The Christian Post reports that a Washington pastor is “fed up with the ‘hijacking’ of the symbol of God’s covenant of peace created after what the Bible calls the great flood. Dr. Kenneth L. Hutcherson, Senior Pastor and Co-Founder of Antioch Bible Church in Redmond, Washington, “wants to rouse Christians from their apathetic slumber and ‘take back the rainbow’ from those using the symbol to push against biblical standards, especially the institution of marriage.”
I couldn’t agree more. In fact, I want to take it all back, including Jesse Jackson’s National Rainbow Coalition that claims to be about social justice, civil rights, and racial reconciliation. Jackson’s use of the rainbow has done more to divide the races than unite them.
Some time ago, my wife was asked by a national ministry to create a quilted backdrop of a large sweeping rainbow for its presentation booth that was used at various conventions around the country. I happened to attend one that was held in Atlanta. I went over to the booth and told the young lady behind the table that my wife had sewn the large background piece that adorned the display.
With a frustrated look on her face, she told me that a woman had just left the booth angrily pointing out that the rainbow is the symbol of the homosexual movement and that Christians should not be using it. The rainbow was God’s creation, and He had posted it in the heavens as a sign to Noah and future generations that He would never destroy all flesh by a flood (Gen. 9:12–17).
Pastor Hutcherson thinks that “too many Christians may have adopted the wrong kind of rainbow.” He continues:
“They’re yellow with fear, green with envy, blue with depression and red from embarrassment. So, why are believers so off-color these days? Maybe they’re tired of fighting the good fight. Maybe they haven’t seen as much progress as they’d like. Or maybe they think someone else will carry the proverbial water. Sadly, as believers, we’ve gone from echoing Luther’s, ‘Here I stand, I can do no other’ to ‘Here I sit, I want my mother.’ After all, why not put off today what someone else will postpone tomorrow?”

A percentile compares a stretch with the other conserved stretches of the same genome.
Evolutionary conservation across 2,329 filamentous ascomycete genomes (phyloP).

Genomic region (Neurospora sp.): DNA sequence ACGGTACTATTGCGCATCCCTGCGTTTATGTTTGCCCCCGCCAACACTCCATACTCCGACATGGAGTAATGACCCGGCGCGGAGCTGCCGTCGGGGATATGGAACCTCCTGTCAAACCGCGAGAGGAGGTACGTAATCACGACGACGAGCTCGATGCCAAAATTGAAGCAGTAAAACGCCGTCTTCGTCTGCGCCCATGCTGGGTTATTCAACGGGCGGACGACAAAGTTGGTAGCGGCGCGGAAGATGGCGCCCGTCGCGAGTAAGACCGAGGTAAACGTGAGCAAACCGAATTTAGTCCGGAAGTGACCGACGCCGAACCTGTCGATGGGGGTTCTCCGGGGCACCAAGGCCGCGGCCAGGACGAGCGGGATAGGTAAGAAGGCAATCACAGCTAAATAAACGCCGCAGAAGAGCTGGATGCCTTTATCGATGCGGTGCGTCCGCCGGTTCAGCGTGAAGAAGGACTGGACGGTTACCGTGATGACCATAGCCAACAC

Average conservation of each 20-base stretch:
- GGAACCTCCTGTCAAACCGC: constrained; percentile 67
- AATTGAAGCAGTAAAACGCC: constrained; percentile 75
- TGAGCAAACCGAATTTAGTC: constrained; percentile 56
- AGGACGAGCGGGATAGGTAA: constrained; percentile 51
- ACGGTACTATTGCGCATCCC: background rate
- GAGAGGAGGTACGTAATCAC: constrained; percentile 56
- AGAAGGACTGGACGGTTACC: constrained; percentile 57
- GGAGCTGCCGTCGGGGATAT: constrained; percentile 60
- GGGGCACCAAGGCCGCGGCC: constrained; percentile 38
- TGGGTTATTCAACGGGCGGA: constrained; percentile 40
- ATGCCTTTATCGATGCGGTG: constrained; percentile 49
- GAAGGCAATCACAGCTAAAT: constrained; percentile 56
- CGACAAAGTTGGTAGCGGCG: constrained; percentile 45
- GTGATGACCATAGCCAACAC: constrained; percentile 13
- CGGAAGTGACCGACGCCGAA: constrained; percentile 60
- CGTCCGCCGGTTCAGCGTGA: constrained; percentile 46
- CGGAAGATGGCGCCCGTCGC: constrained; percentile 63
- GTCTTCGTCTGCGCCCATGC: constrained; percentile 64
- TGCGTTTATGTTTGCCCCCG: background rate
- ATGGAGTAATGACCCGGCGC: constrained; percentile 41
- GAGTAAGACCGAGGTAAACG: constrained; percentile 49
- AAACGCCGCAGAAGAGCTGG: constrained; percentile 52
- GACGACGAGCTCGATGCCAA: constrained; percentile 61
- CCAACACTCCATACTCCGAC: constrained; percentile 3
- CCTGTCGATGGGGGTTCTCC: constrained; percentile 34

So then, who owns the rainbow? Just because homosexuals have misappropriated something of God’s good creation does not mean we can no longer use it. In fact, we should work to restore the image to its original redemptive meaning. Instead, many Christians refuse to display the rainbow because it has been hijacked by a small group of dedicated activists that flaunt a particular lifestyle that is condemned by the Bible, nature, and reason.
Should we stop using wood because some people seek out for themselves “a skillful craftsman to prepare an idol that will not totter” (Isa. 40:20)? Are all trees pagan because pagans have used trees to create idols? Of course not.
For millennia idol worshippers have bowed down before heavenly bodies — sun, moon, and stars — calling them their gods. There were people in Isaiah’s day who looked to “astrologers, those who prophesy by the stars, those who predict by the new moons” seeking guidance (Isa. 47:13). The people of Israel were warned by God not to lift their “eyes to heaven and see the sun and the moon and the stars, all the host of heaven, and be drawn away and worship them and serve them, those which the LORD your God has allotted to all the peoples under the whole heaven” (Deut. 4:19).
God created the heavenly bodies to “be for signs, and for seasons, and for days and years,” and to “be for lights in the expanse of the heavens to give light on the earth” (Gen. 1:14). Even with the misuse of the heavenly bodies, this did not stop God from choosing the sun, moon, and stars to symbolize His chosen nation Israel (Gen. 37:9–11; Rev. 12:1–2). And neither did it stop Him from using a star to announce the birth of Jesus (Matt. 2:2).
The Bible tells us, even in a post-fall world, “everything created by God is good, and nothing is to be rejected, if it is received with gratitude” (1 Tim. 4:4; cf. Gen 1:31).
Christians have a history of being co-opted by liberals and secularists — everything from Harvard and Yale to the founding of America and the development of modern science. It’s time that we redeem what Christianity made possible and force unbelievers to live consistently with their materialistic worldview.